751. The First Rain, by Angelos Sikelianos

We leaned out of the window.
Everything around us
was one with our soul.
Sulphur-pale, the clouds
darkened the fields, the vines;
wind moaned in the trees
with a secret turbulence,
and the quick swallow went
breasting across the grass.
Suddenly the thunder broke,
the wellhead broke,
and dancing came the rain.
Dust leaped into the air.
We, our nostrils quivering,
opened our lips to drink
the earth's heavy smell,
to let it like a spring
water us deep inside
(the rain had already wet
our thirsting faces,
like the olive and the mullen).
And shoulder touching shoulder,
we asked: "What smell is this
that cuts the air like a bee?
From balsam, pine, acanthus,
from osier or thyme?"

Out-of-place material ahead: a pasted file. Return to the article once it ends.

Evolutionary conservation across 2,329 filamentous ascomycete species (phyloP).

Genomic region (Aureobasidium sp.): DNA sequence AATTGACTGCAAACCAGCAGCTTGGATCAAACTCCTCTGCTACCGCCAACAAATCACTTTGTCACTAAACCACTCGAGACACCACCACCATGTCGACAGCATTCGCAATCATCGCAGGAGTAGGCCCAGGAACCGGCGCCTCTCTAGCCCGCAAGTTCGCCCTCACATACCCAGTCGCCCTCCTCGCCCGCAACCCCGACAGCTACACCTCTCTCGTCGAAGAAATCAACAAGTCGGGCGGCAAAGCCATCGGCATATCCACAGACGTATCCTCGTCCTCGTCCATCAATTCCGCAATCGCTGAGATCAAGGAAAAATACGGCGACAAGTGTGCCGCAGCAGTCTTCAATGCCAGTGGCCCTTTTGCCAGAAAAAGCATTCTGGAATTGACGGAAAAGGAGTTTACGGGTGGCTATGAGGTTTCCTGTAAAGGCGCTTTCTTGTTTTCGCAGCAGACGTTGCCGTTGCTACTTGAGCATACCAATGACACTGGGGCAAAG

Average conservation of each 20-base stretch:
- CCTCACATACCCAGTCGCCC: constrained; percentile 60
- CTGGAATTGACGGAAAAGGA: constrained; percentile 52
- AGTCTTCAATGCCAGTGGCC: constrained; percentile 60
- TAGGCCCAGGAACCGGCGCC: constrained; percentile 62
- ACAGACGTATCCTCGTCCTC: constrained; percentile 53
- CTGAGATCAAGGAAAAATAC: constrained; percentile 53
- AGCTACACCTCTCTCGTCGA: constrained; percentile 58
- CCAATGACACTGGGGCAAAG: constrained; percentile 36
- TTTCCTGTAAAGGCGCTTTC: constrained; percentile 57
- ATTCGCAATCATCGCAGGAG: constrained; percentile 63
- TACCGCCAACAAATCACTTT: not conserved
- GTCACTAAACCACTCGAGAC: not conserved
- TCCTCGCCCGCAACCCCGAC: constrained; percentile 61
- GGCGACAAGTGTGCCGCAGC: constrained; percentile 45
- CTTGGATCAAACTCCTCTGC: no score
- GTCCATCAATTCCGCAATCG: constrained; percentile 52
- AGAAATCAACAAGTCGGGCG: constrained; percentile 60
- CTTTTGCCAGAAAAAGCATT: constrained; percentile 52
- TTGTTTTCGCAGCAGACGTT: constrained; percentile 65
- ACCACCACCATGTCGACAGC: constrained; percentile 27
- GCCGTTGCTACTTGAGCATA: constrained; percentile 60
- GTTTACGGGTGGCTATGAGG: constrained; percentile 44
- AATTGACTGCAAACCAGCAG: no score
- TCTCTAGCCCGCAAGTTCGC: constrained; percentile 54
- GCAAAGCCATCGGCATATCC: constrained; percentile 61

So many the scents that, breathing out,
I became a lyre caressed
by the breath's profusion.
Sweetness filled my palate;
and as our eyes met again
all my blood sang out.
I bent down to the vine,
its leaves shaking, to drink
its honey and its flower;
and—my thoughts like heavy grapes,
bramble-thick my breath—
I could not, as I breathed,
choose among the scents,
but culled them all, and drank them
as one drinks joy or sorrow
suddenly sent by fate;
I drank them all,
and when I touched your waist,
my blood became a nightingale,
became like the running waters.

(trans Edmund Keeley and Philip Sherrard)

Source: Angelos Sikelianos: Selected Poems

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